Plants sterols are known to inhibit cholesterol absorption, and this study investigated the effect of plant sterol-containing oil on cholesterol-containing foods. Oil containing 1.5% plant sterols was given in a scrambled egg sandwich (test food) to 15 healthy male adults (38.3 years average age) to investigate the effect of the sterols on the serum lipids levels. A scrambled egg sandwich containing soybean oil alone was used as the control food. There was no significant difference between the test food and control food for the subjects as a whole in the effects on serum lipid levels (serum triglyceride, remnant-like particle cholesterol (RLP-C), and very-low-density lipoprotein cholesterol). However, in those subjects with high serum triglyceride levels (>130mg/dl), the serum triglyceride concentration was significantly lower after ingesting the test food than after the control food. The subjects with high serum TG levels (>220mg/dl) had a significantly lower peak serum RLP-C concentration (4h after intake) after ingesting the test food than after the control food (6.9±2.8mg/dl vs. 8.9±3.1mg/dl). To evaluate the increase in dietary lipids, we calculated the area under the time-concentration curve (AUC). This showed that RLP-C absorption from the test food was significantly slower than that from the control food (AUC=10.0±8.2mg/dl.h-1 vs. 19.5±10.1mg/dl.h-1). These results suggest that plant sterol-containing oil would be useful for reducing the cholesterol levels in a hypercholesterolemic subject.
Latent obesity (L-obesity), which is defined as BMI<25 with a body fat percentage (% fat) ≥30%, has been the recent object of intensive study. However, the nature and cause of L-obesity are unclear: We first determined the prevalence of obesity by focusing on L-obesity among two groups of female college undergraduates studying similar courses in a large city (Tokyo) and in a small prefecture (Shimane), respectively groups T and S. We then used the data to identify the anthropometric and biochemical characteristics of L-obesity. Eight anthropometric measurements were collected, including BMI, % fat and mid-upper arm circumference (MAC), together with 9 biochemical measurements, including cholinesterase, free fatty acids (FFA), fasting immuno-reactive insulin and insulin resistance. The prevalence of L-obesity was found to be significantly higher in group S (21.1%) than in group T (4.3%). The values of % fat, MAC and triceps skinfold-thickness were significantly higher in group S, while the insulin resistance was significantly higher in group T. The results show that the prevalence of L-obesity and the insulin resistance both had regional differences between the two groups of healthy young females undertaking similar study.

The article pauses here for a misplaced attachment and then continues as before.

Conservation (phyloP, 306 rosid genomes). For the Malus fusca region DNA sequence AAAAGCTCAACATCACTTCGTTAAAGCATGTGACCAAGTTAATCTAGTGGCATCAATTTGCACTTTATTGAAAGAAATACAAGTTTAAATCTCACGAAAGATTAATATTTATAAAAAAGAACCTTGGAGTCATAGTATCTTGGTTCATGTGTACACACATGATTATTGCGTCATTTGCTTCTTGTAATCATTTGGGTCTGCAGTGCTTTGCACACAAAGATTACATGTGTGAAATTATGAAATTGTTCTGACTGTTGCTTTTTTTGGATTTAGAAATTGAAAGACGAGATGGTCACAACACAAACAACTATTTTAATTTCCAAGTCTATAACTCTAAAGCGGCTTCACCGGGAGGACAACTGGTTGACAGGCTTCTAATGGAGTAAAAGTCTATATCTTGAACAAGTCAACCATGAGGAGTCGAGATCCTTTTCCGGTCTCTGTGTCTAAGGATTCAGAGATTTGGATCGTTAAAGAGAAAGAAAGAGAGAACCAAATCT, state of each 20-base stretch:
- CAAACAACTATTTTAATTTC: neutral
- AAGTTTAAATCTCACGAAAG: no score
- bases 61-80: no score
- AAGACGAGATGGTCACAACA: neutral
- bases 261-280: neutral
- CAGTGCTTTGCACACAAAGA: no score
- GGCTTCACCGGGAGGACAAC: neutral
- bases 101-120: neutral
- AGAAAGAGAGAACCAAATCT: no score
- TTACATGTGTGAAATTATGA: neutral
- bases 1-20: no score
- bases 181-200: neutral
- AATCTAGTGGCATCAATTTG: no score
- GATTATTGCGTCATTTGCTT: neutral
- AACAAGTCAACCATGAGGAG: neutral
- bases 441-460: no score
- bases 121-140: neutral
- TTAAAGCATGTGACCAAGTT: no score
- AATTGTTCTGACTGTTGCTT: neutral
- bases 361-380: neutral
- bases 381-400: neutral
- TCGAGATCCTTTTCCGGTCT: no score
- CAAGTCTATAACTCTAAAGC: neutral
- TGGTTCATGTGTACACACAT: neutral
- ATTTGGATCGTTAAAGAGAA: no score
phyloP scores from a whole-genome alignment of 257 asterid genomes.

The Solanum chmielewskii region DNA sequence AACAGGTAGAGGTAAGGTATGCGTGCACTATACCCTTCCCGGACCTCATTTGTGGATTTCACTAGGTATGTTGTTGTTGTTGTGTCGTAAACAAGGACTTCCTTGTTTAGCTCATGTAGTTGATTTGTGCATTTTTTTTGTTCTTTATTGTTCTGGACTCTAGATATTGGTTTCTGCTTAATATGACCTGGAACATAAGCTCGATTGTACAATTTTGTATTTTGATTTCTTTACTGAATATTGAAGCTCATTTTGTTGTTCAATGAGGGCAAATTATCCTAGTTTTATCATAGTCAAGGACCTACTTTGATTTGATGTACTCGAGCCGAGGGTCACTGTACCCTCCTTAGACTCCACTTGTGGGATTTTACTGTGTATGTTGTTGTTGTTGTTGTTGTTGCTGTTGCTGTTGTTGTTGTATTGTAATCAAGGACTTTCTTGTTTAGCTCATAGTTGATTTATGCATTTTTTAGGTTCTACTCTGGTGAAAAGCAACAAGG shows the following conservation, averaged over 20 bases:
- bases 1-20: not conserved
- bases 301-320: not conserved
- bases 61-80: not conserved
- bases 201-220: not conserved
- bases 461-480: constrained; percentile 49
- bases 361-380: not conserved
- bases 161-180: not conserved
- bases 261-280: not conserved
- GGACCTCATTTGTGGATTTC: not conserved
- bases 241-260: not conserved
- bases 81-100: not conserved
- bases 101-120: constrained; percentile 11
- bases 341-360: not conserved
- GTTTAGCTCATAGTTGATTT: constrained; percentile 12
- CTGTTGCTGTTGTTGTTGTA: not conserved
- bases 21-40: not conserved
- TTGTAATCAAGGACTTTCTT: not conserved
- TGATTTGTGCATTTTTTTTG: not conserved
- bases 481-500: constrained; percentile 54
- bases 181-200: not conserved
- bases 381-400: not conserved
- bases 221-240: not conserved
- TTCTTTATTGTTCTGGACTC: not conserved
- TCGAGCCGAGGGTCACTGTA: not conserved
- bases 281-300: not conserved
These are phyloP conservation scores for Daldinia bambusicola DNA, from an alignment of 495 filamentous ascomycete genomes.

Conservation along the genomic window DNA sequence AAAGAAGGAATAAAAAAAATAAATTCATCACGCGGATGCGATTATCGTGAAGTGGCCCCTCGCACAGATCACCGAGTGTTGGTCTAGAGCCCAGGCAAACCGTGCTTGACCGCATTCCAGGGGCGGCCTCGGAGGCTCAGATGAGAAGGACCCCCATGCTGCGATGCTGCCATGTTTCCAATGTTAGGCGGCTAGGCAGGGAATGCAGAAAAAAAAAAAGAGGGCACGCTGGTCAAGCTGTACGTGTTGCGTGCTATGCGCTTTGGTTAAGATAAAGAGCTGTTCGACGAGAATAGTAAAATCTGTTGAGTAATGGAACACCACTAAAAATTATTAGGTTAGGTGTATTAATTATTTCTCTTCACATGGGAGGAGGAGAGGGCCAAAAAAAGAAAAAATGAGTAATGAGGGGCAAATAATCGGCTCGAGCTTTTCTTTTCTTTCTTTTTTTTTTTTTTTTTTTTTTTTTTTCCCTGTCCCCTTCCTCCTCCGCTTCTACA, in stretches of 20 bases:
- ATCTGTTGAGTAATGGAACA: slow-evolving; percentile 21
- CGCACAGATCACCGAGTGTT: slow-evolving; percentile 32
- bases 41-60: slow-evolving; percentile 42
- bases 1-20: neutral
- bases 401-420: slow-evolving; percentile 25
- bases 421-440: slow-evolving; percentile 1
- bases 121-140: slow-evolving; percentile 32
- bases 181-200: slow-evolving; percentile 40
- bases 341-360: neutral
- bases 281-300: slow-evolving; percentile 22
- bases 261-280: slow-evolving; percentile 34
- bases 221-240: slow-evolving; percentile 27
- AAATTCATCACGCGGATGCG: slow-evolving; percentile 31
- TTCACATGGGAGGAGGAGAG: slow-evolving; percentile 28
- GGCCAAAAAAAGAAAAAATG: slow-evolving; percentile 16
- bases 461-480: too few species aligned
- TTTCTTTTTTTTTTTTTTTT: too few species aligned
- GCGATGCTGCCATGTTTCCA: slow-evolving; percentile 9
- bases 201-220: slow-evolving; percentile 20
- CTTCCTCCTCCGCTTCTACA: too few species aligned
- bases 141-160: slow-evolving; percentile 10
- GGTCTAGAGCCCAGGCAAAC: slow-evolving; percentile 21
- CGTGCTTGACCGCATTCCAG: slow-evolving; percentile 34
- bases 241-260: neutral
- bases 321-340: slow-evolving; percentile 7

To investigate how to prevent osteoporosis which progresses with aging, 147 female college students (19.7± 0.9 years average age) were measured for bone density and surveyed for their past (grammar and high school period) and present daily physical activities and dietary habits. Positive correlations were found between the level of past physical activities and the lower limb bone density and between past good dietary habits and the bone density values for the trunk, pelvis and upper limbs. No significant correlation was found between the bone density and the present physical activities and dietary habits. The physical activities and good dietary habits during the grammar and high school period are suggested to have an effect on preventing osteoporosis by promoting greater peak bone mass.